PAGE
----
(F) Cleavage of the O-(dimethoxytrityl) group using neutral ­sodium periodate is reported. [11] Sodium periodate in aqueous ­organic solvents selectively removes the O-(dimethoxytrityl) ­protecting group under mild reaction conditions. The selectivity of the cleavage was studied using the nucleoside derivatives pro­tected by various types of groups commonly used in nucleoside and nucleotide chemistry. [11]

(G) Oxidative cleavage of a series of glycols using NaIO4 on silica gel in the presence of a series of stabilized ylides provides access to a number of synthetically useful alkenes. The ease and general utility of this reaction is demonstrated here using several carbo­hydrates and amino acids. [12]

    References

  • 1 Wolfrom ML. Yosizawa Z. J. Am. Chem. Soc.  1959,  81:  3477 
  • 2a Marco-Contelles J. Destabel C. Gallego P. Chiara JL. Bernabe M. J. Org. Chem.  1996,  61:  1354 
  • 2b Shing TKM. Wong CH. Yip T. Tetrahedron: Asymmetry  1996,  7:  1323 
  • 2c Wipf P. Kim Y. Goldstein DM. J. Am. Chem. Soc.  1995,  117:  10587 
  • 2d Zhong Y.-L. Shing TKM. J. Org. Chem.  1997,  62:  2622 
  • 2e Shing TKM. In Comprehensive Organic Synthesis   Vol. 7:  Trost BM. Fleming I. Pergamon Press; Oxford: 1991.  p.703 
  • 3 Liu K.-T. Tong Y.-C. J. Org. Chem.  1978,  43:  2717 
  • 4 Hudlicky M. Oxidation in Organic Chemistry   ACS; Washington: 1990. 
  • 5 Santaniello E. Manzocchi A. Farachi C. Synthesis  1980,  563 
  • 6 Das S. Panigrahi AK. Maikap GC. Tetrahedron Lett.  2003,  44:  1375 
  • 7 Wang M. Li C. Liang X. Tetrahedron Lett.  2003,  43:  8727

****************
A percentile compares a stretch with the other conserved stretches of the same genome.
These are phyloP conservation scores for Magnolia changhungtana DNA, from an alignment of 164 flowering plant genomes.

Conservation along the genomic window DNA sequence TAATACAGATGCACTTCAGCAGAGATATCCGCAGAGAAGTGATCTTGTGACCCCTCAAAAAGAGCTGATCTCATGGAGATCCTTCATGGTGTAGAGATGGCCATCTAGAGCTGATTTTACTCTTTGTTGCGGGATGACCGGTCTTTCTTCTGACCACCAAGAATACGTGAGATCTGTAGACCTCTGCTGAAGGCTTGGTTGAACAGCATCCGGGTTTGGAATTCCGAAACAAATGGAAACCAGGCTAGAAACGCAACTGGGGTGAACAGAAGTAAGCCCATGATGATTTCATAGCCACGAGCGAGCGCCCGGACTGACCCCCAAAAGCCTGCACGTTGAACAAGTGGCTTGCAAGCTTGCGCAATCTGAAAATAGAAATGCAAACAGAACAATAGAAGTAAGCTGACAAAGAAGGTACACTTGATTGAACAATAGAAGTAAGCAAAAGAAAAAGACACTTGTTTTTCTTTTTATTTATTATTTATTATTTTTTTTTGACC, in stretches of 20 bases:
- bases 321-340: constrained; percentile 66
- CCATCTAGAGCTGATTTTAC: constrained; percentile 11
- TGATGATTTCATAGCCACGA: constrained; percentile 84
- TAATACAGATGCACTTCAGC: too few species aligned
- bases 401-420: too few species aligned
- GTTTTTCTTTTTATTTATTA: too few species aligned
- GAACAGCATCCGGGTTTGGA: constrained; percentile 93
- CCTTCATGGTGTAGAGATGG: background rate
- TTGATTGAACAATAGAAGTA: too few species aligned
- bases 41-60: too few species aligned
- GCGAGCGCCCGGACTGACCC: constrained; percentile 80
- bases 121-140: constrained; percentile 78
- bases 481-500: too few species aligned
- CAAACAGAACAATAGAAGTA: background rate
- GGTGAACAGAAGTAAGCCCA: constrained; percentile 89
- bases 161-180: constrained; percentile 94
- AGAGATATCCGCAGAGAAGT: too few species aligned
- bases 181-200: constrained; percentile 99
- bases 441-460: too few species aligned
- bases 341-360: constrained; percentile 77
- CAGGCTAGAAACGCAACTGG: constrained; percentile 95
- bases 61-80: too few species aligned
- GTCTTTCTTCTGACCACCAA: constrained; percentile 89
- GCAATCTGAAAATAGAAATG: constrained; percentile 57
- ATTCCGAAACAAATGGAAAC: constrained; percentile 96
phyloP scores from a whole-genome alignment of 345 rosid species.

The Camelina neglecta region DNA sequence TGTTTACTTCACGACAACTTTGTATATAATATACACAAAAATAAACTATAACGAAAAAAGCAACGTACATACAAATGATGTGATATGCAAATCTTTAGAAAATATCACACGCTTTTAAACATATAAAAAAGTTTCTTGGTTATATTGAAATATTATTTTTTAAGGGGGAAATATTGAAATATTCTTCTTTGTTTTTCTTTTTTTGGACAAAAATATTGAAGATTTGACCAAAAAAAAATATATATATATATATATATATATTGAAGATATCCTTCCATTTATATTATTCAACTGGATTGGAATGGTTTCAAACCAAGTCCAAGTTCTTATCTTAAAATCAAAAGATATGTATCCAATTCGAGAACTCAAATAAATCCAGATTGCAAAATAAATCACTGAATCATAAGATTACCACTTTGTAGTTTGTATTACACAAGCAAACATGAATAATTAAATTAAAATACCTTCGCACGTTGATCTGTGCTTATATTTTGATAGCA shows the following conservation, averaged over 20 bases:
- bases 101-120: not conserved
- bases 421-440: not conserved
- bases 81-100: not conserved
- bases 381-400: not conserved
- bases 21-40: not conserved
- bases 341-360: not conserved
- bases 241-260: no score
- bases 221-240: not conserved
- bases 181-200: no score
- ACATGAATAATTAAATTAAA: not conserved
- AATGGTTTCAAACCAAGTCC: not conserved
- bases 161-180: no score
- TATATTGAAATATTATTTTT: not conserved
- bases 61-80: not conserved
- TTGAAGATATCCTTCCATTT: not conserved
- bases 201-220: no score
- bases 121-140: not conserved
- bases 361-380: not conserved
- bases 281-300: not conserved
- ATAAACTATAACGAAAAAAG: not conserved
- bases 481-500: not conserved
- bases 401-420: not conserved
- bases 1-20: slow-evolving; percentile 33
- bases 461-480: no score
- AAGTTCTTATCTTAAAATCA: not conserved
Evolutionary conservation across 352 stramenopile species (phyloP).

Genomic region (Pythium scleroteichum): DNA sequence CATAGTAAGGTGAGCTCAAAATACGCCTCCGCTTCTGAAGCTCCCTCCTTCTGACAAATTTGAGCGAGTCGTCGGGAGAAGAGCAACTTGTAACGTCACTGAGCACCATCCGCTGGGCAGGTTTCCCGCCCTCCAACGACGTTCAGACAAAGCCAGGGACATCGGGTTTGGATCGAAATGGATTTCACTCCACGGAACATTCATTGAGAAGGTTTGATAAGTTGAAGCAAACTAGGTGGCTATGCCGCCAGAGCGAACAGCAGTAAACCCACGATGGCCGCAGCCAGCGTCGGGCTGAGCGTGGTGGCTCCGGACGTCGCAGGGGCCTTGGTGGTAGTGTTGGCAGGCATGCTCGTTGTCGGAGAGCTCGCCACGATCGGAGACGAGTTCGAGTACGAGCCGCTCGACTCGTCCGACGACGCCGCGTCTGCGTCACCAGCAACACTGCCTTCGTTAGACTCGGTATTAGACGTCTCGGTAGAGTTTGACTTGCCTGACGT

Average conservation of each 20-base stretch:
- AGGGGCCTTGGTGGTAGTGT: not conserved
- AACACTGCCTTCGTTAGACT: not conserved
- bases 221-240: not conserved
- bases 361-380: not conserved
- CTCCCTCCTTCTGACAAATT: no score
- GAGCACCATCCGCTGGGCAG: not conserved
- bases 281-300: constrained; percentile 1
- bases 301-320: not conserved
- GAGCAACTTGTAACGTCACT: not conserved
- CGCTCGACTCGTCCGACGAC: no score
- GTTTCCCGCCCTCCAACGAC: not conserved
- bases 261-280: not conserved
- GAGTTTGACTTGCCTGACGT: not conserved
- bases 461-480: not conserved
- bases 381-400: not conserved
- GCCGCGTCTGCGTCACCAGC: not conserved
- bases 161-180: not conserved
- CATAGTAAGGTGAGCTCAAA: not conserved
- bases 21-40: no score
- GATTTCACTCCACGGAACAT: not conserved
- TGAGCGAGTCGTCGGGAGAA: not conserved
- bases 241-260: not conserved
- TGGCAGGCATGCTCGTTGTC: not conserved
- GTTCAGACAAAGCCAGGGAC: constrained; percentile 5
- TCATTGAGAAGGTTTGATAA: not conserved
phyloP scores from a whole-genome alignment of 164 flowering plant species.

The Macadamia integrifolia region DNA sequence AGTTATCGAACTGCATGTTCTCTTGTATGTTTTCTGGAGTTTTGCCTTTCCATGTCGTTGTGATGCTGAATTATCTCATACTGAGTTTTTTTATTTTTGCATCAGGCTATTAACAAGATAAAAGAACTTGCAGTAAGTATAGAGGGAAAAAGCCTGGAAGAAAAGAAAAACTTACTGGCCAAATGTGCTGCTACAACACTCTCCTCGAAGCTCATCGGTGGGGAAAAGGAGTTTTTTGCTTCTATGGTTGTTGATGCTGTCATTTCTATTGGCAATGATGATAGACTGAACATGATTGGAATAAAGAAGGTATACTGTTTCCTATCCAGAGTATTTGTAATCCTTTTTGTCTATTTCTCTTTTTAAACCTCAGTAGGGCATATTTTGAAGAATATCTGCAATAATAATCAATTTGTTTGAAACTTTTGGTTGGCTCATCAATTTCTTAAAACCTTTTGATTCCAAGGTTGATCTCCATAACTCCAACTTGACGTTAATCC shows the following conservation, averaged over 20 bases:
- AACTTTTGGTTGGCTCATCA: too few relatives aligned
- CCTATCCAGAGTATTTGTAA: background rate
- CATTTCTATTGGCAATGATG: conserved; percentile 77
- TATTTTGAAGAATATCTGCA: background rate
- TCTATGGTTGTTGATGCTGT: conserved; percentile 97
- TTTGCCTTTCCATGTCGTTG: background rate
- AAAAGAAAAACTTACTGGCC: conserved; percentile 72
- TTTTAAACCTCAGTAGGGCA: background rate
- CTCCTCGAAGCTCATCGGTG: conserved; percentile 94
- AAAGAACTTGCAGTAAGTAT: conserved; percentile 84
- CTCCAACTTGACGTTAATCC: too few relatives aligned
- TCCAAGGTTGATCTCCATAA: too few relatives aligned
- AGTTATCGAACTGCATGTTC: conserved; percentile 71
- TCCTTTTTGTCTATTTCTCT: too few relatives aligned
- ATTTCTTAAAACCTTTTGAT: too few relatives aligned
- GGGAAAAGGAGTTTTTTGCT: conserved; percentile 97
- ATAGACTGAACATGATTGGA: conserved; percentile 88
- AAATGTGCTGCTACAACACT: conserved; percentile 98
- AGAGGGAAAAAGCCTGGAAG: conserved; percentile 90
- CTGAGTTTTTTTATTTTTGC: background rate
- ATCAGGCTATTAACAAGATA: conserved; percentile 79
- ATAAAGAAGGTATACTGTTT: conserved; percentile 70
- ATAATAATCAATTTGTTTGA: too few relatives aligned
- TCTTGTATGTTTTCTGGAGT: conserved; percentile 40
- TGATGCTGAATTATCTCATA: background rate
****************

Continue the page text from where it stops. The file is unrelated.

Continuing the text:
• 8a Mohajer D. Karimipour G. Bagherzadeh M. New J. Chem.  2004,  28:  740 
  • 8b Mohajer D. Bagherzadeh M. J. Chem. Res., Synop.  1998,  556 
  • 9 Shaikh TM. Sudalai A. Tetrahedron Lett.  2005,  46:  5589 
  • 10 Dewkar GK. Narina SV. Sudalai A. Org. Lett.  2003,  5:  4501 
  • 11 Rejman D. Kralikova S. Tocik Z. Liboska R. Rosenberg I. Collect. Czech. Chem. Commun.  2002,  67:  502 
  • 12 Dunlap NK. Mergo W. Jones JM. Carrick JD. Tetrahedron Lett.  2002,  43:  3923 

    References

  • 1 Wolfrom ML. Yosizawa Z. J. Am. Chem. Soc.  1959,  81:  3477 
  • 2a Marco-Contelles J. Destabel C. Gallego P. Chiara JL. Bernabe M. J. Org. Chem.  1996,  61:  1354 
  • 2b Shing TKM. Wong CH. Yip T. Tetrahedron: Asymmetry  1996,  7:  1323 
  • 2c Wipf P. Kim Y. Goldstein DM. J. Am. Chem. Soc.  1995,  117:  10587 
  • 2d Zhong Y.-L. Shing TKM. J. Org. Chem.  1997,  62:  2622 
  • 2e Shing TKM. In Comprehensive Organic Synthesis   Vol. 7:  Trost BM. Fleming I. Pergamon Press; Oxford: 1991.  p.703 
  • 3 Liu K.-T. Tong Y.-C. J. Org. Chem.  1978,  43:  2717 
  • 4 Hudlicky M. Oxidation in Organic Chemistry   ACS; Washington: 1990. 
  • 5 Santaniello E. Manzocchi A. Farachi C. Synthesis  1980,  563 
  • 6 Das S. Panigrahi AK. Maikap GC. Tetrahedron Lett.  2003,  44:  1375 
  • 7 Wang M. Li C. Liang X. Tetrahedron Lett.  2003,  43:  8727 
  • 8a Mohajer D. Karimipour G. Bagherzadeh M. New J. Chem.  2004,  28:  740 
  • 8b Mohajer D. Bagherzadeh M. J. Chem. Res., Synop.  1998,  556 
  • 9 Shaikh TM. Sudalai A. Tetrahedron Lett.  2005,  46:  5589 
  • 10 Dewkar GK. Narina SV. Sudalai A. Org. Lett.  2003,  5:  4501 
  • 11 Rejman D. Kralikova S. Tocik Z. Liboska R. Rosenberg I. Collect. Czech. Chem. Commun.  2002,  67:  502 
  • 12 Dunlap NK. Mergo W. Jones JM. Carrick JD. Tetrahedron Lett.  2002,  43:  3923 

Figure 1